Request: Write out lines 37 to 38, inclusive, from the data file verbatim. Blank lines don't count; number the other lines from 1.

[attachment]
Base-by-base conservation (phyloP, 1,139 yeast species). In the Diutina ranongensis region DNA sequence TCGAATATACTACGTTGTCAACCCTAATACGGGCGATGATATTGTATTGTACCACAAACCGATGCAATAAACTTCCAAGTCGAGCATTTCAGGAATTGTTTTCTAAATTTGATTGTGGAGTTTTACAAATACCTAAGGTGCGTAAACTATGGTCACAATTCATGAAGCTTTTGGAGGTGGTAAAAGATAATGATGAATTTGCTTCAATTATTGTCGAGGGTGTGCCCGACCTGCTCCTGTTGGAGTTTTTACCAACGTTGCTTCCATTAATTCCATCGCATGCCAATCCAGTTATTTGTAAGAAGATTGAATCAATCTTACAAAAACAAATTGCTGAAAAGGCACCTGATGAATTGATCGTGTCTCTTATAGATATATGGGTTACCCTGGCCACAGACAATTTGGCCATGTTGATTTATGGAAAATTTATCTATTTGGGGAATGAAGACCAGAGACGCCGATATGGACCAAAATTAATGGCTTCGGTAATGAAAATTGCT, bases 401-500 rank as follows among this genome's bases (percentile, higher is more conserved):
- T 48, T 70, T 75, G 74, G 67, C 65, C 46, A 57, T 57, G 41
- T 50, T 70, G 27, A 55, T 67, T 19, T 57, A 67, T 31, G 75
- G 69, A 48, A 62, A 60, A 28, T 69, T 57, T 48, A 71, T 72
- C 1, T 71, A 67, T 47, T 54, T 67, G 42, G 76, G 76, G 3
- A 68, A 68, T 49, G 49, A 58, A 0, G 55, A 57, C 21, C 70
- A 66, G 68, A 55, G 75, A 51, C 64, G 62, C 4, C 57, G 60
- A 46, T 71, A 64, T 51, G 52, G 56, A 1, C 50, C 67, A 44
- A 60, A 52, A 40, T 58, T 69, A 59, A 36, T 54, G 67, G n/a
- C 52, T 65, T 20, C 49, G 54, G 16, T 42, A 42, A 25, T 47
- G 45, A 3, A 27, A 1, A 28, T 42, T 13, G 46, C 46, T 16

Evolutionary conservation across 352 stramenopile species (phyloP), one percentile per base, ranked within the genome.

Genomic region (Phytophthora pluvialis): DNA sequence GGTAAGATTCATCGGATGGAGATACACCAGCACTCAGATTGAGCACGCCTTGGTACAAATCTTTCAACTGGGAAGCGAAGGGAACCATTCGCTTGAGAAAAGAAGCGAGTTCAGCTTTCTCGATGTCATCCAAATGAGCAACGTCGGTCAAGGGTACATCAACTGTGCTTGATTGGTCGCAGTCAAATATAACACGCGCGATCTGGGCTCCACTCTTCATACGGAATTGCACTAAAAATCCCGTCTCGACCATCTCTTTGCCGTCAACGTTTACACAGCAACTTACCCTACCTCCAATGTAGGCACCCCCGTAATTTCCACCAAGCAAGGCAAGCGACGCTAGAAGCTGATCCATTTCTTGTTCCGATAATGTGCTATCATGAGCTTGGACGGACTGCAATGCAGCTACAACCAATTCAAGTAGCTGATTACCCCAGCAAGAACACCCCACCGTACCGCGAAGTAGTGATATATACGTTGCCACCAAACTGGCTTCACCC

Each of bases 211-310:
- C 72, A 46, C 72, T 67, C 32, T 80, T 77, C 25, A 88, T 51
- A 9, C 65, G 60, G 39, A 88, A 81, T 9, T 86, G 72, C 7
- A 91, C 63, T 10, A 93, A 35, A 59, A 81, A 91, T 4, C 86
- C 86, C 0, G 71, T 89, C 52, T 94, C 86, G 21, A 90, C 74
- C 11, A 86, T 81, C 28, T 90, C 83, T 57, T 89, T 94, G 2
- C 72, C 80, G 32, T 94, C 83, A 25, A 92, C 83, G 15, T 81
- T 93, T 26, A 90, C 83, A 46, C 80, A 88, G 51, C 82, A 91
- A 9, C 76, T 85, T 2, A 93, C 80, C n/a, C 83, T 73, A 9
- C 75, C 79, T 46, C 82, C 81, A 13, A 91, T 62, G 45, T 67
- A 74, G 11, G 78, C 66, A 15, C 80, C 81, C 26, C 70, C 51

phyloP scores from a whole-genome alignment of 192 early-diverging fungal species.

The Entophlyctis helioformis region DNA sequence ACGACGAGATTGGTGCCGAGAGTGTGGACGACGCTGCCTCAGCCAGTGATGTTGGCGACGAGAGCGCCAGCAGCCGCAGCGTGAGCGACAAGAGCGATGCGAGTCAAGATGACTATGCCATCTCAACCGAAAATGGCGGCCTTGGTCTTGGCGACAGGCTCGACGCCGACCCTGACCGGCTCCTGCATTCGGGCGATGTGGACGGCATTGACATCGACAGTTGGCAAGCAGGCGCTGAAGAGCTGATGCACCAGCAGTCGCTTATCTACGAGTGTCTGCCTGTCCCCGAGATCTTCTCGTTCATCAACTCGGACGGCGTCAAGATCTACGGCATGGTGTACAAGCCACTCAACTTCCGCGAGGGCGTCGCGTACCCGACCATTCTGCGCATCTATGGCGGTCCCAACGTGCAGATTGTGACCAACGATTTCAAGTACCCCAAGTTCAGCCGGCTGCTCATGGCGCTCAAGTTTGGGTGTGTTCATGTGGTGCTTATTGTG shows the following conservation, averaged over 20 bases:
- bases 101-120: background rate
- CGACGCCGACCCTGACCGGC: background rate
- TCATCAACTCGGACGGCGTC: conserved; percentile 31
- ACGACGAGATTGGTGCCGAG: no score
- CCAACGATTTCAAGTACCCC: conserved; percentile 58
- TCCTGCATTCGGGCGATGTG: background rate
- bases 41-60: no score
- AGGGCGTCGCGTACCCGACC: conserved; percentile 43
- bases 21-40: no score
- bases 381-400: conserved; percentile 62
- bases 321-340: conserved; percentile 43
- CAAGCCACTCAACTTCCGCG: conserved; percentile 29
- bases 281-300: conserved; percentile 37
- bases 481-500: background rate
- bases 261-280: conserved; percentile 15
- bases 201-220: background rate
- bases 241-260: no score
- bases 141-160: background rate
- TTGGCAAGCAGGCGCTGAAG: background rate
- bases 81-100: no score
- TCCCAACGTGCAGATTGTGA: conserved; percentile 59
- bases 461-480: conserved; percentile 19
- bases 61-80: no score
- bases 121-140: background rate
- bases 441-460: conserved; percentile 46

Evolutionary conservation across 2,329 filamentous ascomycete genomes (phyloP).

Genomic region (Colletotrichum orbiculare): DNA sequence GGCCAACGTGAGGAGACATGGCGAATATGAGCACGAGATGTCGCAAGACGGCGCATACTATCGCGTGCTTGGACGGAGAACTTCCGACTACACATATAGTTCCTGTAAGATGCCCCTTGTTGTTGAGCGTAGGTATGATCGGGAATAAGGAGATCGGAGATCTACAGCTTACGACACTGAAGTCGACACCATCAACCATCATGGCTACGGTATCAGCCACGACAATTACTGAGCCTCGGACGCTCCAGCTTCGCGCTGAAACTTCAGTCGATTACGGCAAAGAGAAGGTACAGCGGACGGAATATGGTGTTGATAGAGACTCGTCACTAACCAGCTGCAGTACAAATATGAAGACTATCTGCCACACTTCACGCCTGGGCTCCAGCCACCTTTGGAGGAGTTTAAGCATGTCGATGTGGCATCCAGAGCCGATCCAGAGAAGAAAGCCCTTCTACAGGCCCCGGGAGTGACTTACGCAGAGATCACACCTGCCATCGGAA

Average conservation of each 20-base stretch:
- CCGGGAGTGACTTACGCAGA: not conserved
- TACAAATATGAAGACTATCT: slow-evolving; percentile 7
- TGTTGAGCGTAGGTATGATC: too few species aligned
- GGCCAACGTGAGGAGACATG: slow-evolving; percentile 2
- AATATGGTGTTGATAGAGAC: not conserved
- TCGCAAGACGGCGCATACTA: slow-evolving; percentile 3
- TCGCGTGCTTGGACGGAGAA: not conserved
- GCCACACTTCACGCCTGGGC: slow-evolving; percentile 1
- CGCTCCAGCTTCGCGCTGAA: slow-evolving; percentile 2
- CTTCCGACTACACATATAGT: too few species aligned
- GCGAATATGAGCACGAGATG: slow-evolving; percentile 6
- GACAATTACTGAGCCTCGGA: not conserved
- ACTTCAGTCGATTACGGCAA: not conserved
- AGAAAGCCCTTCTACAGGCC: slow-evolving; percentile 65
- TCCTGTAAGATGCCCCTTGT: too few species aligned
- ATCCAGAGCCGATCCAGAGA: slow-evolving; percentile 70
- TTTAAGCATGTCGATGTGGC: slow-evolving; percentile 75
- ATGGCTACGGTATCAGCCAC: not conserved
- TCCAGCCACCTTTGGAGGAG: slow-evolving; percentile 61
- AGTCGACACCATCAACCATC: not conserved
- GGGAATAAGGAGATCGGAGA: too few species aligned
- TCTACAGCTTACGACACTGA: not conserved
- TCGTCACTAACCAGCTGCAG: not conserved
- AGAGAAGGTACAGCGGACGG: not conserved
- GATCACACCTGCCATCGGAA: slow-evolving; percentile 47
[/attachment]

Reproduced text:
- bases 321-340: conserved; percentile 43
- CAAGCCACTCAACTTCCGCG: conserved; percentile 29